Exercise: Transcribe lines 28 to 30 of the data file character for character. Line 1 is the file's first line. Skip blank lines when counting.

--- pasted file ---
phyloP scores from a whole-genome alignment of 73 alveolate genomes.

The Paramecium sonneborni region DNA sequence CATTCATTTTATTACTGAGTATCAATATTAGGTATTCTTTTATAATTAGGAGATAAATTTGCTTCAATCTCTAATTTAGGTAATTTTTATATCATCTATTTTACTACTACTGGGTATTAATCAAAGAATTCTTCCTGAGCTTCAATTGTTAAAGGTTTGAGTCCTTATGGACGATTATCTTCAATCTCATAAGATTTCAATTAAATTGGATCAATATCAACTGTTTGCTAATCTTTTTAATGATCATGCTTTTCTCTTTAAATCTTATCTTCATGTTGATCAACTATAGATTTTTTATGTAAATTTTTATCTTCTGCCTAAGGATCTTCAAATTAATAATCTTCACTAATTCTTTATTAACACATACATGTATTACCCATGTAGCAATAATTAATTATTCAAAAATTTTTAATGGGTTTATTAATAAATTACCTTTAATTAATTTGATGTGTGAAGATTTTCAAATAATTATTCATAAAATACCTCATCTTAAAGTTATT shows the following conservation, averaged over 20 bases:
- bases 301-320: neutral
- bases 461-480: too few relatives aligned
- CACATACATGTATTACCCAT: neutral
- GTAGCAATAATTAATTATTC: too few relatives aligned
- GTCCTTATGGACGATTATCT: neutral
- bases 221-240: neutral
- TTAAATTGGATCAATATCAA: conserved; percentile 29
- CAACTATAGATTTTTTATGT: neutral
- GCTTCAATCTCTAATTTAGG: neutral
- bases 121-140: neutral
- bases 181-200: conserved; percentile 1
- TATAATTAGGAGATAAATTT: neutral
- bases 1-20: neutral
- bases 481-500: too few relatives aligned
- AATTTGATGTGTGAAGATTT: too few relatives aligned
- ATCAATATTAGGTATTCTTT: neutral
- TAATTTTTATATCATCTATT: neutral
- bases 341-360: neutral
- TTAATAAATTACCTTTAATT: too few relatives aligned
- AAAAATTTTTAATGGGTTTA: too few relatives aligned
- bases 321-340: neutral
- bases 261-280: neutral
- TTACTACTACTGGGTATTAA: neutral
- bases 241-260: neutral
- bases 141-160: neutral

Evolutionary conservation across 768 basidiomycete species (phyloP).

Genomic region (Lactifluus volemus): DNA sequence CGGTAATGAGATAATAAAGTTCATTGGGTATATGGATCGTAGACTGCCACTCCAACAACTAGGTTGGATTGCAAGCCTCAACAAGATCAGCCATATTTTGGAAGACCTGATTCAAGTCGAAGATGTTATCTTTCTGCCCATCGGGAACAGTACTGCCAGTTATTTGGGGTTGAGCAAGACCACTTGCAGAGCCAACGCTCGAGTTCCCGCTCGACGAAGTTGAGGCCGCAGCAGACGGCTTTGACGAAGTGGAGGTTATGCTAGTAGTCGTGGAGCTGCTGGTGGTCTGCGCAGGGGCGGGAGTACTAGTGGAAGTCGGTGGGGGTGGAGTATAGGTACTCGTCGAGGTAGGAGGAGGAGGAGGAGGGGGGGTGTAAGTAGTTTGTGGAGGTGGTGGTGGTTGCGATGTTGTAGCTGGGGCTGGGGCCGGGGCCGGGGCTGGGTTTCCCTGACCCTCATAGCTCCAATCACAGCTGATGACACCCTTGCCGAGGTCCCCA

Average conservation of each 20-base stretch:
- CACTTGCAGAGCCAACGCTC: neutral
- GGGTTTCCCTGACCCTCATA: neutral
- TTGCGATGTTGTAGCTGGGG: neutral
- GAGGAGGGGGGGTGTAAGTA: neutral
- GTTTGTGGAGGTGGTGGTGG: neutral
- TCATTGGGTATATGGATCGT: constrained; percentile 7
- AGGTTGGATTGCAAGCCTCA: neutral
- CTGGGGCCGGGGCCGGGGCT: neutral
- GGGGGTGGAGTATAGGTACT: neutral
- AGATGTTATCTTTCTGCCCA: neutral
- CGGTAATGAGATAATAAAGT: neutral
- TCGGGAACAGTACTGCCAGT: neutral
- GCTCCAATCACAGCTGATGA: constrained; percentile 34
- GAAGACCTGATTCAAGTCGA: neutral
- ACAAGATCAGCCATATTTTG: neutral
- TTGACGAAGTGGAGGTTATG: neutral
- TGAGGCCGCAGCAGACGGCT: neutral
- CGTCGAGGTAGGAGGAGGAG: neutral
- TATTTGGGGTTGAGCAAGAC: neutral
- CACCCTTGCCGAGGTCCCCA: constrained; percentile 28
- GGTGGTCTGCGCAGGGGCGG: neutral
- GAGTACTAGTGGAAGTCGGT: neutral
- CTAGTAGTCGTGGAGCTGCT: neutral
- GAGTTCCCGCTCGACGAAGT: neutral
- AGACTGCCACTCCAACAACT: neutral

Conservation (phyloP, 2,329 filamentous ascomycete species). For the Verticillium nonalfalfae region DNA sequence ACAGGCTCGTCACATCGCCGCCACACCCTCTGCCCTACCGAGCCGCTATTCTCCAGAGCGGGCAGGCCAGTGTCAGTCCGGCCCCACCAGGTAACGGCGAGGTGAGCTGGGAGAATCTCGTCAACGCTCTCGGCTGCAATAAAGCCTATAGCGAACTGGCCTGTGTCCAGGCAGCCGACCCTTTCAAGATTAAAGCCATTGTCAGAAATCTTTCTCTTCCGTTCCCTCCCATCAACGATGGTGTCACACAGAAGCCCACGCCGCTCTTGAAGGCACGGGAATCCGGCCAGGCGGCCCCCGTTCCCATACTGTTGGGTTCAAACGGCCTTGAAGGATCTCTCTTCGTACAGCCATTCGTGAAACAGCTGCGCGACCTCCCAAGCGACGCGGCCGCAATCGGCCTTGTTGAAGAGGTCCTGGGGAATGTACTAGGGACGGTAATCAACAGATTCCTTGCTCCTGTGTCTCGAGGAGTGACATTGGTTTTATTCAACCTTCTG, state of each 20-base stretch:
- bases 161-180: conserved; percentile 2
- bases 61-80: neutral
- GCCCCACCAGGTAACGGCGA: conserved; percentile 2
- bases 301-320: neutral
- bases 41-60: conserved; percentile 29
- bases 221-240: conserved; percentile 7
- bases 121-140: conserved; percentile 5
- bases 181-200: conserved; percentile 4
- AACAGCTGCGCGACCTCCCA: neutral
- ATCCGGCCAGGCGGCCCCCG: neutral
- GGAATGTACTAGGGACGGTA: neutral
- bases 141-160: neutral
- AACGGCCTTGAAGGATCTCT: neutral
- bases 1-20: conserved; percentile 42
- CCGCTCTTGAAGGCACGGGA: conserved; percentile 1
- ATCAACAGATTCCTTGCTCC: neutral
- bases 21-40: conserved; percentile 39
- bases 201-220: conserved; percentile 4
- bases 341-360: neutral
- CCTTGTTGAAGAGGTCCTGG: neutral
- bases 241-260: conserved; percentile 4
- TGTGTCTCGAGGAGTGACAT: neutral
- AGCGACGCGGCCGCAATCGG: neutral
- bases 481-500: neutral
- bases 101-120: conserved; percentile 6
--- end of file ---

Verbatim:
Evolutionary conservation across 768 basidiomycete species (phyloP).

Genomic region (Lactifluus volemus): DNA sequence CGGTAATGAGATAATAAAGTTCATTGGGTATATGGATCGTAGACTGCCACTCCAACAACTAGGTTGGATTGCAAGCCTCAACAAGATCAGCCATATTTTGGAAGACCTGATTCAAGTCGAAGATGTTATCTTTCTGCCCATCGGGAACAGTACTGCCAGTTATTTGGGGTTGAGCAAGACCACTTGCAGAGCCAACGCTCGAGTTCCCGCTCGACGAAGTTGAGGCCGCAGCAGACGGCTTTGACGAAGTGGAGGTTATGCTAGTAGTCGTGGAGCTGCTGGTGGTCTGCGCAGGGGCGGGAGTACTAGTGGAAGTCGGTGGGGGTGGAGTATAGGTACTCGTCGAGGTAGGAGGAGGAGGAGGAGGGGGGGTGTAAGTAGTTTGTGGAGGTGGTGGTGGTTGCGATGTTGTAGCTGGGGCTGGGGCCGGGGCCGGGGCTGGGTTTCCCTGACCCTCATAGCTCCAATCACAGCTGATGACACCCTTGCCGAGGTCCCCA

Average conservation of each 20-base stretch: